Small changes can mean big energy savings in trucking industry

Jul 17, 2013 No Comments by

If current trends hold, greenhouse gas emissions are expected to increase by 80 percent by the year 2030, according to a report by the Carbon War Room. Though many environmental efforts focus on consumer behavior, the transportation industry stands to make the most impact to air quality by implementing efficient, environmentally friendly practices. After all, more than 26 million trucks hauled more than 9 billion tons of freight in 2010!

A law introduced in 2012 mandates the use of EOBRs (electronic on board recorders) on each commercial vehicle. These devices are often touted for their contributions to driver safety, but they also improve fuel efficiency by enabling overarching fleet management solutions. For starters, with the help of EOBRs, fleet managers can guide truckers to routes that consume the least amount of fuel—avoiding areas with heavy traffic and an overabundance of hills.

When it comes to making fleets more fuel efficient, though, don’t stop with EOBRs. The Carbon War Room report suggests five different physical technologies that fleet managers can introduce to save on fuel use and costs.

1.   Aerodynamic Upgrades

Freight Wing - 2012 AeroFlex 1


Older trucks will see the most gains here. By adding aerodynamic technologies such as trailer skirts, fleet managers can increase the fuel efficiency of older vehicles by as much as 15 percent. Trailer skirts alone can reduce fuel inefficiencies by 7 percent just by covering the gaps between the front and rear tires on the sides of the truck. Newer trucks, which already have improved aerodynamics, can gain anywhere from 3-11 percent efficiency by increasing aerodynamics. This improvement doesn’t necessarily require major investment; some skirt panels cost as little as $300.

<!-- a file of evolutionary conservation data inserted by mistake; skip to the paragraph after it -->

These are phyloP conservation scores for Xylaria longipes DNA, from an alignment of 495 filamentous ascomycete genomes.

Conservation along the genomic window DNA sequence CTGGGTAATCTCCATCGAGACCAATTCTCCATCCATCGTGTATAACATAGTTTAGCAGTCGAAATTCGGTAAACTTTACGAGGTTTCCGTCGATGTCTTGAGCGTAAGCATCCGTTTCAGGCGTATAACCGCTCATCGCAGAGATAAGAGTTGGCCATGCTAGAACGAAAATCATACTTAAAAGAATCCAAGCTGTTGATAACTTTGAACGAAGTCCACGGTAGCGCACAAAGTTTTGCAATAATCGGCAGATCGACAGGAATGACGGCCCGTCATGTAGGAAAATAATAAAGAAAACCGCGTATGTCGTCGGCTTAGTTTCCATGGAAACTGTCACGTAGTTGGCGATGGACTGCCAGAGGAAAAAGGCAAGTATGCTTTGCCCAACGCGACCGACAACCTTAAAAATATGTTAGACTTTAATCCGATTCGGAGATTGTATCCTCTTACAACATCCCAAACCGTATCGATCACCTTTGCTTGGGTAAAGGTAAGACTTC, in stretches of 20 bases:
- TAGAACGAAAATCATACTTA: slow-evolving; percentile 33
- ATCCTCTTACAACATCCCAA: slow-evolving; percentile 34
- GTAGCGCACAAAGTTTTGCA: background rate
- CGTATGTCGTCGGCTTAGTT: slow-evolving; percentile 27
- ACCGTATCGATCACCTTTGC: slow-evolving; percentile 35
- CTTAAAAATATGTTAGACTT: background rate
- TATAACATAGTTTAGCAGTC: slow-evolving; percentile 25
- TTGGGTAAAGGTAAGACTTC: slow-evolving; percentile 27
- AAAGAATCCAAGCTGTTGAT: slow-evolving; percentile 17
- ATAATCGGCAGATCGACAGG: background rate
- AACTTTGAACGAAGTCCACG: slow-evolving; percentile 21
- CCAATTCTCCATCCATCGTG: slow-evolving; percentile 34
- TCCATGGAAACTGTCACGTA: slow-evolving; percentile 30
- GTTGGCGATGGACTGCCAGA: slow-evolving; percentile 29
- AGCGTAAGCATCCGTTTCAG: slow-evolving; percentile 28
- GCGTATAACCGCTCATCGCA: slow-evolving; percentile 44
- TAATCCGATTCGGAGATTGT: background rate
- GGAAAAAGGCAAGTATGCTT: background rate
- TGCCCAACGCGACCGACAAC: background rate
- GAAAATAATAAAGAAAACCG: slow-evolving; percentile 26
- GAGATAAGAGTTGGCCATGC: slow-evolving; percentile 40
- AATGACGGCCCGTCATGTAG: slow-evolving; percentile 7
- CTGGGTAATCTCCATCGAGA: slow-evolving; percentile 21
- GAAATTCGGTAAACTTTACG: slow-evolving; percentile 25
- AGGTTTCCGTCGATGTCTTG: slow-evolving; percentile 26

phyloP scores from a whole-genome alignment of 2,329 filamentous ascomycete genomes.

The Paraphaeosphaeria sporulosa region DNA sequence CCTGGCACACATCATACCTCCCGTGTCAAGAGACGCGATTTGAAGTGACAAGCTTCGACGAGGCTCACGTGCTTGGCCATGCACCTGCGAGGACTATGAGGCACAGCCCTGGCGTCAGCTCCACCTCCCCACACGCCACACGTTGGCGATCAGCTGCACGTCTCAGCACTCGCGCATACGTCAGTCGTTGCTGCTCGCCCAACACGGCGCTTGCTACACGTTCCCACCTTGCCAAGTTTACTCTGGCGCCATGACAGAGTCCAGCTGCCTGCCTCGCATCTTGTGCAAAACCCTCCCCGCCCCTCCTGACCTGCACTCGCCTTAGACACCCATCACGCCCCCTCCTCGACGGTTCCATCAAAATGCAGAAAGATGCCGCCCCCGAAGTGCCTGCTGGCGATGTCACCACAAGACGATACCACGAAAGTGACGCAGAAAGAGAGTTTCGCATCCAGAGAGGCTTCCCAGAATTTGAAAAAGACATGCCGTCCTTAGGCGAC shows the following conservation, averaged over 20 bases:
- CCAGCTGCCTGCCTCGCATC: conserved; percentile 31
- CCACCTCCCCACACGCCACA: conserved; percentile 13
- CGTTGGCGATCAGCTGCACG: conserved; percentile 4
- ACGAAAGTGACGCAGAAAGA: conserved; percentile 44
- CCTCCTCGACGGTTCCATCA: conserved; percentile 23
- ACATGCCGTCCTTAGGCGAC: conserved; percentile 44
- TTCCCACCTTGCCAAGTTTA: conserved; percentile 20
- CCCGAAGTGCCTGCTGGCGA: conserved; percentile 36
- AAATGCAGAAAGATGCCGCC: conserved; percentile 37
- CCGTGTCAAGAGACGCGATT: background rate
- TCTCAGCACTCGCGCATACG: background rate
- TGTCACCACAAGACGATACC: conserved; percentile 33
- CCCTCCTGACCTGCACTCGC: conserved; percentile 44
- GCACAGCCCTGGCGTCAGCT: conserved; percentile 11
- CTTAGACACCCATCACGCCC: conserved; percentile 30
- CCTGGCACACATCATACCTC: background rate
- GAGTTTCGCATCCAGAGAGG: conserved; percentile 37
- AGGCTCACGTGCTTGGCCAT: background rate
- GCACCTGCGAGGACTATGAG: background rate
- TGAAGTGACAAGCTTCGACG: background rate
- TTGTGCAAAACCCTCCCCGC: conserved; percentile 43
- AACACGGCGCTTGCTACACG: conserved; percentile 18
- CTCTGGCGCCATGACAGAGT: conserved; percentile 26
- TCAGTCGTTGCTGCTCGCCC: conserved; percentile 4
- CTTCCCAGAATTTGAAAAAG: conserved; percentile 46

2.   Anti-idling devices

Truckers idle for a few different reasons; idling helps to keep the engine block warm, to keep heat flowing to the cab and to keep the power on. An easy (but slightly costly) upgrade option is a direct-fire heater, which can take care of heating the engine block and the cab, thereby reducing 75 percent of the fuel used while idling. Auxiliary power units are about double the price (at minimum) of a direct-fire heater but act as generators that replace all the fuel a truck needs while it’s idling. Durability and cost are both issues with these solutions.

3.   Better tires

Better tires offer less rolling resistance—a fancy way to reference the metric for assessing how difficult it is to move a tire. Rolling resistance is responsible for 25 percent of the fuel used to keep a truck in motion. Decreasing this figure simply means choosing better-designed tires. To decrease it to as much as 6 percent, consider a single-tire model instead of the traditional double.

4.   New transmissions

Unless the truckers’ driving a fleet need to use routes that are known for extreme weather, managers can consider adding in a 6×2 transmission to replace the 6×4 version. This change can significantly reduces fuel consumption because a 6×2 engine only moves two wheels. This isn’t an option for all trucks, but it is an option for many. As a bonus, a 6×2 transmission is often less expensive of the two options and can reduce fuel costs by up to $44,000 over the lifetime of a truck.

5.   Adaptive cruise control

Trucks lose an enormous amount of fuel efficiency just by going a few miles per hour faster than their highway-recommended amount of 55 miles-per-hour. Though it’s unsafe for truckers to travel that slowly in some situations, speed is a big issue in fuel efficiency. The best way to govern how fast trucks can go is through adaptive cruise control. This is different from standard cruise control in that it can sense traffic patterns and respond accordingly. This technology helps drivers save fuel while ensuring they keep up with traffic patterns.

Hilary McMahon, director of research at the Carbon War Room, called these upgrades “low-hanging fruit,” as reported by Midwest Energy News. These technology solutions are all meant to have great long-term results with just a little effort up-front. Small upgrades like these can go far in creating a cleaner, brighter future for everyone.


About the author

Danielle is a student at The Kelley School of Business studying marketing & supply chain management. In her spare time, she enjoys making collages and other arts and crafts.
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